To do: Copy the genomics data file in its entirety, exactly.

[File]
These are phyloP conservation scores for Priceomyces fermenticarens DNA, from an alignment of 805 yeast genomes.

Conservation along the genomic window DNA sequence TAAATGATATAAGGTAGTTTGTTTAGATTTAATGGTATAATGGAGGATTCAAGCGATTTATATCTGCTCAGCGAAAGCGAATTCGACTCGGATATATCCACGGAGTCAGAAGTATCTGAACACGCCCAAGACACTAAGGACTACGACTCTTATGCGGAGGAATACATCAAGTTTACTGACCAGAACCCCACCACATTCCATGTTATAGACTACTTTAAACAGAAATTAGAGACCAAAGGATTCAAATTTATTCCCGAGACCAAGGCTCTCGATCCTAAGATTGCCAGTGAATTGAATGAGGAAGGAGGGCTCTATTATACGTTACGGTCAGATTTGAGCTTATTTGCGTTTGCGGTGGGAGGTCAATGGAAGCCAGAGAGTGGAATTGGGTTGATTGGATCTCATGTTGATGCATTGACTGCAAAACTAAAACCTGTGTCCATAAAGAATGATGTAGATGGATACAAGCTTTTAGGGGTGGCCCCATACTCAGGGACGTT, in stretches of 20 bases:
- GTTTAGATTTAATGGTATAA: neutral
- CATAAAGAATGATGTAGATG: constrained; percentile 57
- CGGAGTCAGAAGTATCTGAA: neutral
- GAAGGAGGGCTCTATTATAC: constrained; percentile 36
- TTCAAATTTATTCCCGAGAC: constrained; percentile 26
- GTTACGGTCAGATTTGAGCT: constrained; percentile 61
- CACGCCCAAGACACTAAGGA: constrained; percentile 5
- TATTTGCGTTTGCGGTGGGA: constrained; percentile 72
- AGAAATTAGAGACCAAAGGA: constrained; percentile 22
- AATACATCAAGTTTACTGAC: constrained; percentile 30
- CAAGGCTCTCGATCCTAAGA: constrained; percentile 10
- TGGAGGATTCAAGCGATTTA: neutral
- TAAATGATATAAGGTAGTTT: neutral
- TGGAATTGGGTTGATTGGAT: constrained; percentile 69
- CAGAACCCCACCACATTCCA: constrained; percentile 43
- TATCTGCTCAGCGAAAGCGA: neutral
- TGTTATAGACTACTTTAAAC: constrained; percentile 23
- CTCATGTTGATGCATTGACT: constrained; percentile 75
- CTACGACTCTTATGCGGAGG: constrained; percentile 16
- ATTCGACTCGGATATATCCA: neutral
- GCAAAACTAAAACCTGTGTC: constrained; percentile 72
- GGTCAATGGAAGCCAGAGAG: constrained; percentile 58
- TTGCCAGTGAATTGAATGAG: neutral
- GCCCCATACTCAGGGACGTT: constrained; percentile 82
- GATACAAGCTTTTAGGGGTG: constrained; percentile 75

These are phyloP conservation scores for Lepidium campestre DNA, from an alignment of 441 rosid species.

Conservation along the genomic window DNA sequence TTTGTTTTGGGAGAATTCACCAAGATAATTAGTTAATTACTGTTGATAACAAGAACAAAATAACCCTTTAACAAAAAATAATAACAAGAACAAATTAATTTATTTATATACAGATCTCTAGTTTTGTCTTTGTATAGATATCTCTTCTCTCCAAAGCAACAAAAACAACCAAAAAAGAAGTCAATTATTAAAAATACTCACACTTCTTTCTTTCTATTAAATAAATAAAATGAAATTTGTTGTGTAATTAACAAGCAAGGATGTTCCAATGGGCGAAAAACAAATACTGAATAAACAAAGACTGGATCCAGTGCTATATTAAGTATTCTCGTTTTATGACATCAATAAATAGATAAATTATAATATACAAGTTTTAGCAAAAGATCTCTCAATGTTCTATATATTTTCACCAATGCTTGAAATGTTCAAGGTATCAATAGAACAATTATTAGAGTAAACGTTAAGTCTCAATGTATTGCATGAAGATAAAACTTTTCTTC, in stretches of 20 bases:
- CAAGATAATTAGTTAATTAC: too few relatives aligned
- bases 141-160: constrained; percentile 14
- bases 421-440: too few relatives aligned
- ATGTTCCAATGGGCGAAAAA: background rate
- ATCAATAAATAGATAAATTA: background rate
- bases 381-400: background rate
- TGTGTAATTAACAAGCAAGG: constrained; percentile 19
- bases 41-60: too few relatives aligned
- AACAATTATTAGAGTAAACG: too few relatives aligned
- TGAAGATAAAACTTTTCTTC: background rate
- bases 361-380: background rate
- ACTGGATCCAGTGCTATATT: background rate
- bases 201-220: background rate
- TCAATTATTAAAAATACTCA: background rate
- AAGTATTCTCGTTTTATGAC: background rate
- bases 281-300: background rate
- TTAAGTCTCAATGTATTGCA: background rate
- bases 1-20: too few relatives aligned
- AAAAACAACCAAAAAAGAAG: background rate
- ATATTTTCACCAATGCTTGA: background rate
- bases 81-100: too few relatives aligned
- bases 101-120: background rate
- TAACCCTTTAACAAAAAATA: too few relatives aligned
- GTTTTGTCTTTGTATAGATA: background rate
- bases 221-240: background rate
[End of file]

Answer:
These are phyloP conservation scores for Priceomyces fermenticarens DNA, from an alignment of 805 yeast genomes.

Conservation along the genomic window DNA sequence TAAATGATATAAGGTAGTTTGTTTAGATTTAATGGTATAATGGAGGATTCAAGCGATTTATATCTGCTCAGCGAAAGCGAATTCGACTCGGATATATCCACGGAGTCAGAAGTATCTGAACACGCCCAAGACACTAAGGACTACGACTCTTATGCGGAGGAATACATCAAGTTTACTGACCAGAACCCCACCACATTCCATGTTATAGACTACTTTAAACAGAAATTAGAGACCAAAGGATTCAAATTTATTCCCGAGACCAAGGCTCTCGATCCTAAGATTGCCAGTGAATTGAATGAGGAAGGAGGGCTCTATTATACGTTACGGTCAGATTTGAGCTTATTTGCGTTTGCGGTGGGAGGTCAATGGAAGCCAGAGAGTGGAATTGGGTTGATTGGATCTCATGTTGATGCATTGACTGCAAAACTAAAACCTGTGTCCATAAAGAATGATGTAGATGGATACAAGCTTTTAGGGGTGGCCCCATACTCAGGGACGTT, in stretches of 20 bases:
- GTTTAGATTTAATGGTATAA: neutral
- CATAAAGAATGATGTAGATG: constrained; percentile 57
- CGGAGTCAGAAGTATCTGAA: neutral
- GAAGGAGGGCTCTATTATAC: constrained; percentile 36
- TTCAAATTTATTCCCGAGAC: constrained; percentile 26
- GTTACGGTCAGATTTGAGCT: constrained; percentile 61
- CACGCCCAAGACACTAAGGA: constrained; percentile 5
- TATTTGCGTTTGCGGTGGGA: constrained; percentile 72
- AGAAATTAGAGACCAAAGGA: constrained; percentile 22
- AATACATCAAGTTTACTGAC: constrained; percentile 30
- CAAGGCTCTCGATCCTAAGA: constrained; percentile 10
- TGGAGGATTCAAGCGATTTA: neutral
- TAAATGATATAAGGTAGTTT: neutral
- TGGAATTGGGTTGATTGGAT: constrained; percentile 69
- CAGAACCCCACCACATTCCA: constrained; percentile 43
- TATCTGCTCAGCGAAAGCGA: neutral
- TGTTATAGACTACTTTAAAC: constrained; percentile 23
- CTCATGTTGATGCATTGACT: constrained; percentile 75
- CTACGACTCTTATGCGGAGG: constrained; percentile 16
- ATTCGACTCGGATATATCCA: neutral
- GCAAAACTAAAACCTGTGTC: constrained; percentile 72
- GGTCAATGGAAGCCAGAGAG: constrained; percentile 58
- TTGCCAGTGAATTGAATGAG: neutral
- GCCCCATACTCAGGGACGTT: constrained; percentile 82
- GATACAAGCTTTTAGGGGTG: constrained; percentile 75

These are phyloP conservation scores for Lepidium campestre DNA, from an alignment of 441 rosid species.

Conservation along the genomic window DNA sequence TTTGTTTTGGGAGAATTCACCAAGATAATTAGTTAATTACTGTTGATAACAAGAACAAAATAACCCTTTAACAAAAAATAATAACAAGAACAAATTAATTTATTTATATACAGATCTCTAGTTTTGTCTTTGTATAGATATCTCTTCTCTCCAAAGCAACAAAAACAACCAAAAAAGAAGTCAATTATTAAAAATACTCACACTTCTTTCTTTCTATTAAATAAATAAAATGAAATTTGTTGTGTAATTAACAAGCAAGGATGTTCCAATGGGCGAAAAACAAATACTGAATAAACAAAGACTGGATCCAGTGCTATATTAAGTATTCTCGTTTTATGACATCAATAAATAGATAAATTATAATATACAAGTTTTAGCAAAAGATCTCTCAATGTTCTATATATTTTCACCAATGCTTGAAATGTTCAAGGTATCAATAGAACAATTATTAGAGTAAACGTTAAGTCTCAATGTATTGCATGAAGATAAAACTTTTCTTC, in stretches of 20 bases:
- CAAGATAATTAGTTAATTAC: too few relatives aligned
- bases 141-160: constrained; percentile 14
- bases 421-440: too few relatives aligned
- ATGTTCCAATGGGCGAAAAA: background rate
- ATCAATAAATAGATAAATTA: background rate
- bases 381-400: background rate
- TGTGTAATTAACAAGCAAGG: constrained; percentile 19
- bases 41-60: too few relatives aligned
- AACAATTATTAGAGTAAACG: too few relatives aligned
- TGAAGATAAAACTTTTCTTC: background rate
- bases 361-380: background rate
- ACTGGATCCAGTGCTATATT: background rate
- bases 201-220: background rate
- TCAATTATTAAAAATACTCA: background rate
- AAGTATTCTCGTTTTATGAC: background rate
- bases 281-300: background rate
- TTAAGTCTCAATGTATTGCA: background rate
- bases 1-20: too few relatives aligned
- AAAAACAACCAAAAAAGAAG: background rate
- ATATTTTCACCAATGCTTGA: background rate
- bases 81-100: too few relatives aligned
- bases 101-120: background rate
- TAACCCTTTAACAAAAAATA: too few relatives aligned
- GTTTTGTCTTTGTATAGATA: background rate
- bases 221-240: background rate